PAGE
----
DEFB108B(?-73) ProteinQ8NET1 (Uniprot-TrEMBL)
DEFB108P1 ProteinA8MXU0 (Uniprot-TrEMBL)
DEFB109P1 ProteinQ30KR1 (Uniprot-TrEMBL)
DEFB110(1-67) ProteinQ30KQ9 (Uniprot-TrEMBL)
DEFB110(?-67) ProteinQ30KQ9 (Uniprot-TrEMBL)
DEFB112(1-113) ProteinQ30KQ8 (Uniprot-TrEMBL)
DEFB112(?-113) ProteinQ30KQ8 (Uniprot-TrEMBL)
DEFB113(?-82) ProteinQ30KQ7 (Uniprot-TrEMBL)
DEFB114(1-69) ProteinQ30KQ6 (Uniprot-TrEMBL)
DEFB114(?-69) ProteinQ30KQ6 (Uniprot-TrEMBL)
DEFB115(1-88) ProteinQ30KQ5 (Uniprot-TrEMBL)
DEFB115(?-88) ProteinQ30KQ5 (Uniprot-TrEMBL)
DEFB116(1-102) ProteinQ30KQ4 (Uniprot-TrEMBL)
DEFB116(?-102) ProteinQ30KQ4 (Uniprot-TrEMBL)
DEFB117(1-?) ProteinQ30KQ3 (Uniprot-TrEMBL)
DEFB117(?-?) ProteinQ30KQ3 (Uniprot-TrEMBL)
DEFB118(1-62) ProteinQ96PH6 (Uniprot-TrEMBL)
DEFB118(?-62) ProteinQ96PH6 (Uniprot-TrEMBL)
DEFB119(1-84) ProteinQ8N690 (Uniprot-TrEMBL)
DEFB119(?-84) ProteinQ8N690 (Uniprot-TrEMBL)
DEFB121(1-76) ProteinQ5J5C9 (Uniprot-TrEMBL)
DEFB121(?-76) ProteinQ5J5C9 (Uniprot-TrEMBL)
DEFB123(1-67) ProteinQ8N688 (Uniprot-TrEMBL)
DEFB123(?-67) ProteinQ8N688 (Uniprot-TrEMBL)
DEFB124(1-71) ProteinQ8NES8 (Uniprot-TrEMBL)
DEFB124(?-71) ProteinQ8NES8 (Uniprot-TrEMBL)
DEFB125(1-67) ProteinQ8N687 (Uniprot-TrEMBL)
DEFB125(?-67) ProteinQ8N687 (Uniprot-TrEMBL)
DEFB126(1-63) ProteinQ9BYW3 (Uniprot-TrEMBL)
DEFB126(?-63) ProteinQ9BYW3 (Uniprot-TrEMBL)
DEFB127(1-63) ProteinQ9H1M4 (Uniprot-TrEMBL)
DEFB127(?-63) ProteinQ9H1M4 (Uniprot-TrEMBL)
DEFB128(1-93) ProteinQ7Z7B8 (Uniprot-TrEMBL)
DEFB128(?-93) ProteinQ7Z7B8 (Uniprot-TrEMBL)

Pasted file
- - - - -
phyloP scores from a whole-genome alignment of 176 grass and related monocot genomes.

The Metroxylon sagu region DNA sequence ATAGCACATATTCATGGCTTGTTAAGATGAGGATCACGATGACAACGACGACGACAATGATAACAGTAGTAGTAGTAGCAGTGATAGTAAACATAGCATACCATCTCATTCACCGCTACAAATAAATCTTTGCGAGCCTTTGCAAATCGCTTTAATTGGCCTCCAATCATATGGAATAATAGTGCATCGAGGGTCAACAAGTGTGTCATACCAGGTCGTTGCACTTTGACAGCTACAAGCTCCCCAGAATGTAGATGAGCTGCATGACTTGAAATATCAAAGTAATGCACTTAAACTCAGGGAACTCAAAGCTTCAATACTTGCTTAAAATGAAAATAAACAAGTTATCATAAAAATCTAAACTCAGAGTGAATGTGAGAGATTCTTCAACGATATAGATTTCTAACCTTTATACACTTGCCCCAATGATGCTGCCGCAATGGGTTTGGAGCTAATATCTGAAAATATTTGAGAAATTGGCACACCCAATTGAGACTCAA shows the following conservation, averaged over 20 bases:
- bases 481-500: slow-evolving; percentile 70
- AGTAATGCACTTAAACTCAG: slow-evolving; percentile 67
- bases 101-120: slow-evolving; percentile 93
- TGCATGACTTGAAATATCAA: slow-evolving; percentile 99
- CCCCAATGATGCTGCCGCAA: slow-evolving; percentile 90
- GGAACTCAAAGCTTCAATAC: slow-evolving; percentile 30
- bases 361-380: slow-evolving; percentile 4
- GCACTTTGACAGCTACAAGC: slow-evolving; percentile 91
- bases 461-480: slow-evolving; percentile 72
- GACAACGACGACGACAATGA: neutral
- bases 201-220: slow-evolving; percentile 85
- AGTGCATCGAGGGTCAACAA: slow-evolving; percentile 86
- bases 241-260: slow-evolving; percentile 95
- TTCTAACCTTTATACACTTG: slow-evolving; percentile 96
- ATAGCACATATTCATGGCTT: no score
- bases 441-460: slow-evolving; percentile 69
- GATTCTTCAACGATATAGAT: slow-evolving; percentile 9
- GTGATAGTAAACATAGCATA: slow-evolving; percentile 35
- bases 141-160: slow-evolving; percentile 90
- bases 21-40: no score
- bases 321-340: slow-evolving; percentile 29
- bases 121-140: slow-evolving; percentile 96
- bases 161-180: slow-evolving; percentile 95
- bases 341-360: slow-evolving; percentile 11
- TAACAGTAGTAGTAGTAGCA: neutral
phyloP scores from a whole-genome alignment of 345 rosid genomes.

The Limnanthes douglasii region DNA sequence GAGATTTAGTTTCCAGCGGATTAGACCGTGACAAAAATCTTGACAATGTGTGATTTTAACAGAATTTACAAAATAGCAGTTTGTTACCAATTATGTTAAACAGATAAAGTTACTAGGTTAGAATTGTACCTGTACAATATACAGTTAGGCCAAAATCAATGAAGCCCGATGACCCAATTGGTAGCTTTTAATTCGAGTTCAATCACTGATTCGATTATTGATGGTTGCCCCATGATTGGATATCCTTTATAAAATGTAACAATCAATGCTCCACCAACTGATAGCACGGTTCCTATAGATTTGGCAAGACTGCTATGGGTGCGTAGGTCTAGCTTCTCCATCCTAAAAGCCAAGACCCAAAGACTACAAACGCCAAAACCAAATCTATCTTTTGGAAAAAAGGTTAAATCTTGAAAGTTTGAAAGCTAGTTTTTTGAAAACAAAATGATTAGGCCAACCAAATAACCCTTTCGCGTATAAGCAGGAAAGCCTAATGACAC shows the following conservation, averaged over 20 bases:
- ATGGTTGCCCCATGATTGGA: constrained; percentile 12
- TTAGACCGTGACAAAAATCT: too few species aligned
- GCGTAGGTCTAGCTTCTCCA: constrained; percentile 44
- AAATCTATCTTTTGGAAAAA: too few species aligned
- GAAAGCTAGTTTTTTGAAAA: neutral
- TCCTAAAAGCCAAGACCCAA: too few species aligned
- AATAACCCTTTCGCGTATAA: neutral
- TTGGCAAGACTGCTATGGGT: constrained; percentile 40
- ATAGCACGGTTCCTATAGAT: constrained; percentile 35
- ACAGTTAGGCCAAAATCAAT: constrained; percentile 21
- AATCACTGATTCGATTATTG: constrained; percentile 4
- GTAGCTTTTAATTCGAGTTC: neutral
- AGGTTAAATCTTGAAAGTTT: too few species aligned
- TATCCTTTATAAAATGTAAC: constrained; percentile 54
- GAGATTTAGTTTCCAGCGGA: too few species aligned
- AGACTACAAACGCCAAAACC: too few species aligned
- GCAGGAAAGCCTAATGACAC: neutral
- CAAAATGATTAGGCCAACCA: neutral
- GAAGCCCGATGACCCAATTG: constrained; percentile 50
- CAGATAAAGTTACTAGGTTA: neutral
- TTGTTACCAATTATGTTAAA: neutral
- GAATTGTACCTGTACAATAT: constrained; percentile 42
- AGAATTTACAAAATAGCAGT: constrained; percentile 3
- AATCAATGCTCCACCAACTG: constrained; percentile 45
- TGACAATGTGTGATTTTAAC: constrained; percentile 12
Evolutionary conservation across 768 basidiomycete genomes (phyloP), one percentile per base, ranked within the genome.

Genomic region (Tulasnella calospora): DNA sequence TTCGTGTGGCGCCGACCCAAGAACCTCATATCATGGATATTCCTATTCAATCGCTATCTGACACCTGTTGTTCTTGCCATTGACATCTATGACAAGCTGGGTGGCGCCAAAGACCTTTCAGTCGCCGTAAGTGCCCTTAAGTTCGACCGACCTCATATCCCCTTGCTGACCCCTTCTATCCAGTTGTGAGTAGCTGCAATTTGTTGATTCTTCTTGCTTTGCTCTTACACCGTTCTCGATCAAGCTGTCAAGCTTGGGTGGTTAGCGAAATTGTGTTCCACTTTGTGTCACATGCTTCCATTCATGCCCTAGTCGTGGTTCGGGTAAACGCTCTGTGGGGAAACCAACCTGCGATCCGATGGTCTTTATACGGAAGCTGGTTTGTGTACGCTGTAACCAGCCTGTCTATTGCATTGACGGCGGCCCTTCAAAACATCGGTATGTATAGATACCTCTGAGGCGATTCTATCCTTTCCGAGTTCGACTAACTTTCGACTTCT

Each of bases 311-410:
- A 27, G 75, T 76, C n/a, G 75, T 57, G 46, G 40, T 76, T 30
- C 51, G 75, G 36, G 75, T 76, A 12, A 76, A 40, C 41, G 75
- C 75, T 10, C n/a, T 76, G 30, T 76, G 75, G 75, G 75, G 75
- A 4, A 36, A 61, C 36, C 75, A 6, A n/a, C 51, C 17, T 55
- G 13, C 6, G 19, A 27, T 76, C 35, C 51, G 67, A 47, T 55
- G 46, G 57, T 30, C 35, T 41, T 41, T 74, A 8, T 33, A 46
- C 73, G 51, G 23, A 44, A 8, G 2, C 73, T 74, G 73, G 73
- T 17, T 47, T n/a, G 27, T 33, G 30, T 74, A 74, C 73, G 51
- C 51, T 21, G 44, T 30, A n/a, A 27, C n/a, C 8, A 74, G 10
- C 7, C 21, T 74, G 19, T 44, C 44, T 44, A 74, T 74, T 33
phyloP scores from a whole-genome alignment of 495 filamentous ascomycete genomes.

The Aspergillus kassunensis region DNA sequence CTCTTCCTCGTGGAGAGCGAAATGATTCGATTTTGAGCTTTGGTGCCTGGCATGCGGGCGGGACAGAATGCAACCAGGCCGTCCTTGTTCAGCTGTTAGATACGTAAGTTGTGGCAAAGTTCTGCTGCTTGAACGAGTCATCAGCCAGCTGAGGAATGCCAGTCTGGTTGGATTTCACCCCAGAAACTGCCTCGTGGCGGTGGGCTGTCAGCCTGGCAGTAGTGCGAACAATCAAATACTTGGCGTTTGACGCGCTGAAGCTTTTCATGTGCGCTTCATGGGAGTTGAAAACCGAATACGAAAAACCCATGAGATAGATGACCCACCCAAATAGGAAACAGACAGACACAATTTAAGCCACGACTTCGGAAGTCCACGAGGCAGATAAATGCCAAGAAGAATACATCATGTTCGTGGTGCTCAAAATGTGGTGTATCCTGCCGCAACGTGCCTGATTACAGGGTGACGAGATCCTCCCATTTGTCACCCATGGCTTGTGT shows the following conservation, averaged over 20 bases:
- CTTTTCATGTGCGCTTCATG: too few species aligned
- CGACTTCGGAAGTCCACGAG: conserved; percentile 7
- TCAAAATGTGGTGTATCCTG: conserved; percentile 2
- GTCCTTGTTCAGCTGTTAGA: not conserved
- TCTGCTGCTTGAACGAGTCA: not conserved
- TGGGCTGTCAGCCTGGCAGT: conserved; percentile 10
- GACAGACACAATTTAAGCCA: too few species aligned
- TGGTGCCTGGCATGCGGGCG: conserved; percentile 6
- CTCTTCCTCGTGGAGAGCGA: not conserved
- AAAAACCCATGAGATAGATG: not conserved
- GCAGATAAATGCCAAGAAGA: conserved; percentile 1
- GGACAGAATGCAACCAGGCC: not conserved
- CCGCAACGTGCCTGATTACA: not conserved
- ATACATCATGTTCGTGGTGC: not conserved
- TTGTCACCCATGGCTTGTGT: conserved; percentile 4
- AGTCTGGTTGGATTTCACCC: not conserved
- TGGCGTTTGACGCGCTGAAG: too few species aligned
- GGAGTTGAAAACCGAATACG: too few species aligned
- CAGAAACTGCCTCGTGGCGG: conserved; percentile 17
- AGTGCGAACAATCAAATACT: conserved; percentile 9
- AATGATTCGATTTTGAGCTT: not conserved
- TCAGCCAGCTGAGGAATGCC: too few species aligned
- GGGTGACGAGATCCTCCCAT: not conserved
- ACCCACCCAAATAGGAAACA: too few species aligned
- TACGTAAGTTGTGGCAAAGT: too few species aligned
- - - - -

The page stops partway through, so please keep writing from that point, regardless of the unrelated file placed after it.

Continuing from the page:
DEFB129(1-183) ProteinQ9H1M3 (Uniprot-TrEMBL)
DEFB129(?-183) ProteinQ9H1M3 (Uniprot-TrEMBL)
DEFB130A ProteinP0DP74 (Uniprot-TrEMBL)
DEFB130A(1-79) ProteinP0DP74 (Uniprot-TrEMBL)
DEFB130B ProteinP0DP73 (Uniprot-TrEMBL)
DEFB130B(1-79) ProteinP0DP73 (Uniprot-TrEMBL)
DEFB131(1-70) ProteinP59861 (Uniprot-TrEMBL)
DEFB131(?-70) ProteinP59861 (Uniprot-TrEMBL)
DEFB132(1-95) ProteinQ7Z7B7 (Uniprot-TrEMBL)
DEFB132(?-95) ProteinQ7Z7B7 (Uniprot-TrEMBL)
DEFB133(1-61) ProteinQ30KQ1 (Uniprot-TrEMBL)
DEFB133(?-61) ProteinQ30KQ1 (Uniprot-TrEMBL)
DEFB134(1-66) ProteinQ4QY38 (Uniprot-TrEMBL)
DEFB134(?-66) ProteinQ4QY38 (Uniprot-TrEMBL)
DEFB135(1-77) ProteinQ30KP9 (Uniprot-TrEMBL)
DEFB135(?-77) ProteinQ30KP9 (Uniprot-TrEMBL)
DEFB136(1-78) ProteinQ30KP8 (Uniprot-TrEMBL)
DEFB136(?-78) ProteinQ30KP8 (Uniprot-TrEMBL)
DEFB4A(1-64) ProteinO15263 (Uniprot-TrEMBL)
DEFB4A(?-64) ProteinO15263 (Uniprot-TrEMBL)
Defensins alpha 1-3:CD4ComplexR-HSA-1471352 (Reactome)
Defensins alpha 1-3ComplexR-HSA-1471337 (Reactome)
Defensins alpha 1-4ComplexR-HSA-1470042 (Reactome)
Defensins alpha 1-4ComplexR-HSA-1470049 (Reactome)
Defensins alpha 1-4ComplexR-HSA-1471313 (Reactome)
Defensins that bind Lipid II:Lipid IIComplexR-HSA-1471328 (Reactome)
Defensins that bind Lipid IIComplexR-HSA-1973970 (Reactome)
HNP1-3:gp120ComplexR-HSA-1471336 (Reactome)
Lipid II MetaboliteCHEBI:27692 (ChEBI)
Lipid IIMetaboliteCHEBI:27692 (ChEBI)
PRSS2(24-247) ProteinP07478 (Uniprot-TrEMBL)
PRSS3 ProteinP35030 (Uniprot-TrEMBL)
Pre-pro-defensinsComplexR-HSA-1467262 (Reactome)
Pro-defensin fragmentsComplexR-HSA-8864968 (Reactome)
Pro-defensins alpha 1-4ComplexR-HSA-1470043 (Reactome)
Pro-defensinsComplexR-HSA-1467213 (Reactome)
Surface protein gp120 ProteinP04578 (Uniprot-TrEMBL)
TLR1 ProteinQ15399 (Uniprot-TrEMBL)
TLR1:TLR2ComplexR-HSA-168946 (Reactome)
TLR2 ProteinO60603 (Uniprot-TrEMBL)
Trypsin 2, 3ComplexR-HSA-1460242 (Reactome)
gp120 homotrimerComplexR-HIV-173652 (Reactome)
omega-N-(ADP-ribosyl)-L-arginine-DEFA1(65-94)ProteinP59665 (Uniprot-TrEMBL)

Annotated Interactions

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SourceTargetTypeDatabase referenceComment
ART1mim-catalysisR-HSA-1972385 (Reactome)
Alpha-defensin

dimers:anionic

phospholipids
ArrowR-HSA-1461971 (Reactome)
Alpha-defensin

dimers:anionic

phospholipids
R-HSA-1461982 (Reactome)
Alpha-defensin dimersArrowR-HSA-1462014 (Reactome)
Alpha-defensin dimersR-HSA-1461971 (Reactome)
Alpha-defensin pore complexArrowR-HSA-1461982 (Reactome)
Alpha-defensinsR-HSA-1462014 (Reactome)
Anionic phospholipidsR-HSA-1461971 (Reactome)
Anionic phospholipidsR-HSA-1467269 (Reactome)
Beta defensin 103:TLR1:TLR2ArrowR-HSA-1974676 (Reactome)